Welcome Back Congress: What You Need to Know
Although this current Congress has caused us all some heartaches, headaches, and induced some very serious eye-rolling,
there have been a few moments where our champions have made us cry those sweet happy tears of joy for supporting and prioritizing women’s health and rights.
This week as we welcomed back Congress we got a mix of both. Here’s what you need to know:
First, the bad news.
The House is currently considering the “Make America Secure and Prosperous Appropriations Act.” Appropriations bills are the legislative vehicles that allow for the government to continue funding important programs, like education, job training, and health care that impact you, me, and working families.
Unfortunately, Representative Palmer (R-Ala.) decided to introduce a fundamentally misguided amendment to the House appropriations bill that would bar D.C. from using its own funds to enforce the Reproductive Health Non-Discrimination Act (also known as RHNDA). RHNDA prevents employers from discriminating against women for the decisions they make about their reproductive health. For example, RHNDA ensures that a woman cannot be fired for using birth control even if her employer does not agree with her decision.
Obviously, that’s essential.
RHNDA makes clear that discrimination against women for their reproductive health decisions will not be tolerated in D.C. And, frankly, Representative Palmer, as a Republican from Alabama, shouldn’t be telling women in D.C. that their reproductive health decisions could be a firing offense if they conflict with the opinions and beliefs of their employers. D.C. should be free to pass laws to protect its citizens from discrimination, like RHNDA, and should be free to enforce those important protections.
This isn’t the only harm posed by the appropriations bill currently under consideration in the House. The bill would also eliminate the Teen Pregnancy Prevention Program (TPPP). TPPP is a national evidence-based program that funds organizations that work to prevent teen pregnancy across the nation. Instead of continuing this important program, the House bill would fund abstinence-only-until-marriage programs or so-called “sexual risk avoidance” programs. Research tells us that abstinence only education does not work to prevent teen pregnancy – yet Congress is attempting to appropriate $20 million to fund these ineffective programs.
Cue eye roll.
However, even with all of this bad news, Representative Barbara Lee pushed back by introducing an amendment in the House to restore funding for TPPP. We owe Representative Lee a HUGE THANK YOU for standing up for such an important program.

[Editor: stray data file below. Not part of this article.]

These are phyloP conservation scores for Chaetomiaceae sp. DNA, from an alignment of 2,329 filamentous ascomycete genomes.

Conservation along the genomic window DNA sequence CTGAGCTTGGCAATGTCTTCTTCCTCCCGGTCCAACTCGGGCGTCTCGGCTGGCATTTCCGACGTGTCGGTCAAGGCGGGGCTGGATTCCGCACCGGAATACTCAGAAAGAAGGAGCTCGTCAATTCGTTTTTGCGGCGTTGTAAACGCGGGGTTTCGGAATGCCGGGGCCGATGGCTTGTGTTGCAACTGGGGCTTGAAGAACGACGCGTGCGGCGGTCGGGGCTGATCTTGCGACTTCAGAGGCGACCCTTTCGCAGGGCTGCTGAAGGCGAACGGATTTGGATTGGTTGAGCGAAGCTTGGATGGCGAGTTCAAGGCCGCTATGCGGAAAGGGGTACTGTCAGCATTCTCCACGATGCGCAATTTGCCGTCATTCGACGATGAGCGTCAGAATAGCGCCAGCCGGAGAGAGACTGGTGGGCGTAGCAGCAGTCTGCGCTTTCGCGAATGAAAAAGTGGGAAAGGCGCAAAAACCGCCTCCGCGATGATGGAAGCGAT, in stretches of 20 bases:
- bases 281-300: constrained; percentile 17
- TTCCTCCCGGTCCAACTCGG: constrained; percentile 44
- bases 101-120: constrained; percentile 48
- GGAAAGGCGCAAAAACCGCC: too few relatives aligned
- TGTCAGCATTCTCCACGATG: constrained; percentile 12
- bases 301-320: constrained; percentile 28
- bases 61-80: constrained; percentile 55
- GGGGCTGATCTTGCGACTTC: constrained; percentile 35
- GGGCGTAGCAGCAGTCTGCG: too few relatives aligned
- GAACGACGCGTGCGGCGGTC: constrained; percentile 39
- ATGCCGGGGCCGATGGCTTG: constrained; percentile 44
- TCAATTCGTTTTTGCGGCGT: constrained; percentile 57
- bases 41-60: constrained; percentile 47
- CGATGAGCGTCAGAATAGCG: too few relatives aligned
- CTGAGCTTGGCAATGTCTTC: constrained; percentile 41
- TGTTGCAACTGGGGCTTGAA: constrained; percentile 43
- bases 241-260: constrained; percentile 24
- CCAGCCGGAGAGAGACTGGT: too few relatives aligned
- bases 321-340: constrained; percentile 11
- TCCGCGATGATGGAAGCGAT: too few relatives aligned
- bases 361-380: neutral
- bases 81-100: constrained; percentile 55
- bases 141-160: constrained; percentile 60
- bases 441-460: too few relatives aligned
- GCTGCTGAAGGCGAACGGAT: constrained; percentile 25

Next up in the Senate, the full committee marked up the Labor Health and Human Services (LHHS) appropriations, and it was full of pleasant surprises.
- This July the Trump Administration “quietly axed” $213.6 million in TPPP grants to prevent teen pregnancy. BUT the bill in the Senate would restore full funding for TPPP. AND it would require the program to be administered as it was under the Obama Administration. Meaning the program would actually work to prevent teen pregnancy.
- Senator Patty Murray, another champion of women’s health, introduced a HUGE amendment to LHHS to protect Title X funding and other similar programs. Title X is the only federal grant program dedicated solely to providing family planning and other preventive health care services to low-income, under-insured, and uninsured individuals who otherwise lack access to care.
Her amendment also included continued support for health care enrollment under the ACA, a provision which is necessary because the Trump Administration cut funding for ACA outreach and advertising; $100 million dollars more for Title X; and $300 million dollars more for the CDC to fight Zika.
Senator Murray you are a rock star and we thank you for championing women’s health!
And your final update on Congress for this week:
The Senate Appropriations Committee marked up the State, Foreign Operations, and Related Programs appropriations bill. Senator Jeanne Shaheen led the charge by introducing a phenomenal amendment which:
- Removed the harmful global gag rule. The global gag rule – instituted by President Trump on his first day in office – is a policy which prohibits nongovernmental organizations abroad from receiving U.S. global health funding if they provide information, care, or referral services for abortion, even if they provide those services with their own non-government funds. The rule harms women around the world and forces health care providers to shut their doors.
- Senator Shaheen’s amendment also increased family planning and reproductive health funding to $622.5 million in response to the original text of the underlying bill which had drastically cut funding for reproductive health care services.
Senator Shaheen’s pro-women’s health amendment was adopted by a vote of 16 to 15 with bipartisan support.
We couldn’t believe it either!
We owe Senator Shaheen a giant THANK YOU for her leadership and commitment to ensuring access to reproductive health services, including abortion, around the world. We are fans!
The ups and downs are not yet over – none of these provisions are a done deal. The appropriations process will continue until a final budget is agreed upon by both the House and the Senate. We hope that Members do the right thing and ensure continued funding for programs that support and promote women’s access to comprehensive reproductive health care.